An Open Letter to Seattle Pacific University Administration

Claire Conway, Guest Writer

Your halfhearted statement in response to the Rinedahl lawsuit is a reminder that LGBTQ+ voices are not valued at SPU.

Today, a friend of mine asked me whether my school is “worth going to even though it’s homophobic.” Apparently, he has been considering applying to a graduate program at SPU, and he has serious doubts after learning that the university refuses to hire openly gay professors. He works in outdoor education, and his current research focuses on LGBTQ+ youth and their relationships to nature. He told me that his main concern is not for himself or the way that he would be treated as a student at SPU, but for the integrity of his education.

Today, I could not defend my university.

This is my third year at SPU, and on the whole, I’ve been happy with my choice; the professors in my design program are respected, knowledgeable, and caring, and I enjoy being part of a diverse and talented community of students from all over the world. But it continually disturbs me to know that in the future, if I choose to become a professor (a path I have considered), I could be barred from teaching at my alma mater simply because I identify as LGBTQ+.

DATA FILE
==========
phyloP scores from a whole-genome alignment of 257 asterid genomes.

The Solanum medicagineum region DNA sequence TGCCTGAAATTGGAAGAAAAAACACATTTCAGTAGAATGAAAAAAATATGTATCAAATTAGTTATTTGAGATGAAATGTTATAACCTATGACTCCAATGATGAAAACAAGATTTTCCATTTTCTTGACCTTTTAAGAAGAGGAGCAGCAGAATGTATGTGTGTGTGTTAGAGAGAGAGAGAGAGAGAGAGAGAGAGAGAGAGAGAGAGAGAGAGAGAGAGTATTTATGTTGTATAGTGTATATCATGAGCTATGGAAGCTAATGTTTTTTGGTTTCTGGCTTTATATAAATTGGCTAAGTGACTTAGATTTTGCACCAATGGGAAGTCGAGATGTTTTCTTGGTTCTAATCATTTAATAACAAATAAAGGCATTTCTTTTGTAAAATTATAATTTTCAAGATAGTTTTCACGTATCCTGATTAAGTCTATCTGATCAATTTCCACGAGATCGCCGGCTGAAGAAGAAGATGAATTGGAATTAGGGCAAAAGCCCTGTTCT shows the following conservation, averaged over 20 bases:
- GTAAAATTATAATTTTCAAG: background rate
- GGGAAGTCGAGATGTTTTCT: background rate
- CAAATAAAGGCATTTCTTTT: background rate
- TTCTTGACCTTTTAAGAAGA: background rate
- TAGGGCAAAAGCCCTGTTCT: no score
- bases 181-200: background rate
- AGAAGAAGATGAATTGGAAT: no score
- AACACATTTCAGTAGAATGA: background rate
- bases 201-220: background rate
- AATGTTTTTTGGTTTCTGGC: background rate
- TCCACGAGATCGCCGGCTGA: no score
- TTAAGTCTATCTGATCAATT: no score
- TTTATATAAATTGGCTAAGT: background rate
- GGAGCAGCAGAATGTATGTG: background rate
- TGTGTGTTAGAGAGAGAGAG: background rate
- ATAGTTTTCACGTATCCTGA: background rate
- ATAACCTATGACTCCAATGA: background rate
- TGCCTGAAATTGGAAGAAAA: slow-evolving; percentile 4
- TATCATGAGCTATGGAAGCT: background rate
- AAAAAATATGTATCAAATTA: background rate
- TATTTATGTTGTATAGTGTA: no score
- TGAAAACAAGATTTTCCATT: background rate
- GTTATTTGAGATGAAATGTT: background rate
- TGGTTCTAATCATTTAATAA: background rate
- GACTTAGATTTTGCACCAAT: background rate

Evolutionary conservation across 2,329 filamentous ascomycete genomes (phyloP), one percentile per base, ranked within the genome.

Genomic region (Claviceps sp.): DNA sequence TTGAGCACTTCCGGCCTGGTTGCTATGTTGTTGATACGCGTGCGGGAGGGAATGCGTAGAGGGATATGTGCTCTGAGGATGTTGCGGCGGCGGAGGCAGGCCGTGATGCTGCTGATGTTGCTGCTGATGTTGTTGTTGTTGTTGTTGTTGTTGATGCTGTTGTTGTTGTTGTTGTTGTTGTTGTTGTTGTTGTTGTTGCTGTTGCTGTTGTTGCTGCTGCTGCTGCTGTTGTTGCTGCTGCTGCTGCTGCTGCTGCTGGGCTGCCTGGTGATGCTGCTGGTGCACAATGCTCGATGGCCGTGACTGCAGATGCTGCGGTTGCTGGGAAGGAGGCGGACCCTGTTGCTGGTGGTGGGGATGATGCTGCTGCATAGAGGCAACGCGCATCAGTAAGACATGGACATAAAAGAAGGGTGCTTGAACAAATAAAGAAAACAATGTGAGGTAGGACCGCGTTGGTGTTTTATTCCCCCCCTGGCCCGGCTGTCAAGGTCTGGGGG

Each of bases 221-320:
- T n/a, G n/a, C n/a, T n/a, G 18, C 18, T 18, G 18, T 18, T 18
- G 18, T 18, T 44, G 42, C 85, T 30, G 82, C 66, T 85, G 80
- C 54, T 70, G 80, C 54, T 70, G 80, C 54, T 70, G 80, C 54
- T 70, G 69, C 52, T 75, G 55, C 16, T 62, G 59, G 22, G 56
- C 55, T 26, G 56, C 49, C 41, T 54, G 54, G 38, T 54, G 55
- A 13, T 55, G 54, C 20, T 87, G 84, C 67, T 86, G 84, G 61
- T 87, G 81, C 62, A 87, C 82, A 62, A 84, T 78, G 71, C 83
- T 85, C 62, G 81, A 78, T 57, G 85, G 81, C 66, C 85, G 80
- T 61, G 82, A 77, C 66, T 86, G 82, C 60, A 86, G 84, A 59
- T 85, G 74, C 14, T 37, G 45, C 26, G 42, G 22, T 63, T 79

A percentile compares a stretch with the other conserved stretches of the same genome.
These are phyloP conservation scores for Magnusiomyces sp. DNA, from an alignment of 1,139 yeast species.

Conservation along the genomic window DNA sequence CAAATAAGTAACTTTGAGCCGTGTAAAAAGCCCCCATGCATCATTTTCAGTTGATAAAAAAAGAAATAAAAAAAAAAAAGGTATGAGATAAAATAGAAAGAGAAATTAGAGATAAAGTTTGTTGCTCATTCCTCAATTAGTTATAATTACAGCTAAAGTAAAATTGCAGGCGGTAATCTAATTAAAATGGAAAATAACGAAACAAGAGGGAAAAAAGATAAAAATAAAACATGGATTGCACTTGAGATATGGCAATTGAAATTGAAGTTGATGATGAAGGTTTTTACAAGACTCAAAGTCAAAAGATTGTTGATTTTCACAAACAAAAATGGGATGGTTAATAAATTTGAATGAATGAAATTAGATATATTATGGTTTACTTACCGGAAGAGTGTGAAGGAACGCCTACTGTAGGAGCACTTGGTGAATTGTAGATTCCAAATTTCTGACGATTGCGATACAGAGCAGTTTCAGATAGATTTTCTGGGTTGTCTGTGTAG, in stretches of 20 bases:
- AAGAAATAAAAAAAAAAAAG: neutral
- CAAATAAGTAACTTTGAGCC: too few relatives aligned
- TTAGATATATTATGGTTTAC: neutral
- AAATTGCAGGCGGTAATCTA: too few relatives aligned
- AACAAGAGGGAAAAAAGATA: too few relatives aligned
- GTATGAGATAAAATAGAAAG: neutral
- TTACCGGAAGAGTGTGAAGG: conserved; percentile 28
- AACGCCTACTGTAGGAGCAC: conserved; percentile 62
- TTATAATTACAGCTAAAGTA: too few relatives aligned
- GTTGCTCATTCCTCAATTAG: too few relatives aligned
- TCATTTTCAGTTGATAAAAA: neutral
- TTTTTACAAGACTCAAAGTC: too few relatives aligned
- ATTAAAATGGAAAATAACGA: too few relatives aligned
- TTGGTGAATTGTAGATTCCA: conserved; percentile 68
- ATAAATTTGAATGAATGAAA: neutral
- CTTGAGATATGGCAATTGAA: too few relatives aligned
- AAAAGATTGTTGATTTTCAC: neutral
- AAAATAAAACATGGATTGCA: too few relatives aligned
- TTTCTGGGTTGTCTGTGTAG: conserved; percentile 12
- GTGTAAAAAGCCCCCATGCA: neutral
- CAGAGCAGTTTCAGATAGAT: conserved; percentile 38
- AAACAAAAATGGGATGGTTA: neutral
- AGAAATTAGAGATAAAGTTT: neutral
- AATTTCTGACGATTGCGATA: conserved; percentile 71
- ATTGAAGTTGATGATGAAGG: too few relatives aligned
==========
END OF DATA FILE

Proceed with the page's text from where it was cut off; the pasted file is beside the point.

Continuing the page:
As a queer student, I am ashamed to attend an institution that will not employ a gay professor full time. Not only is this policy archaic, exclusionary and insulting to the dignity of every LGBTQ+ student (and professor) at Seattle Pacific University; it also sends a strong message to prospective students that while SPU will accept their tuition money, it does not welcome or affirm them as their whole selves. As part of a high-quality liberal arts education, I feel I should be able to see myself in the people I am learning from. Your homophobic policies deny students that chance, and I do not believe that your continued exclusion of LGBTQ+ people and voices from our community reflects the nature of a loving God. If there’s one thing my theology classes have taught me, it’s that faithful study of the Christian texts should lead us to challenge and expand our own understanding—and that Jesus turns no one away.
If SPU values its reputability as a university or the personhood of its LGBTQ+ students and staff, it’s time to rewrite these policies. As you choose how to respond in this moment, know that your queer students—current, future, prospective—are listening, and anxious to know whether there is truly a place for them at SPU.
Claire Conway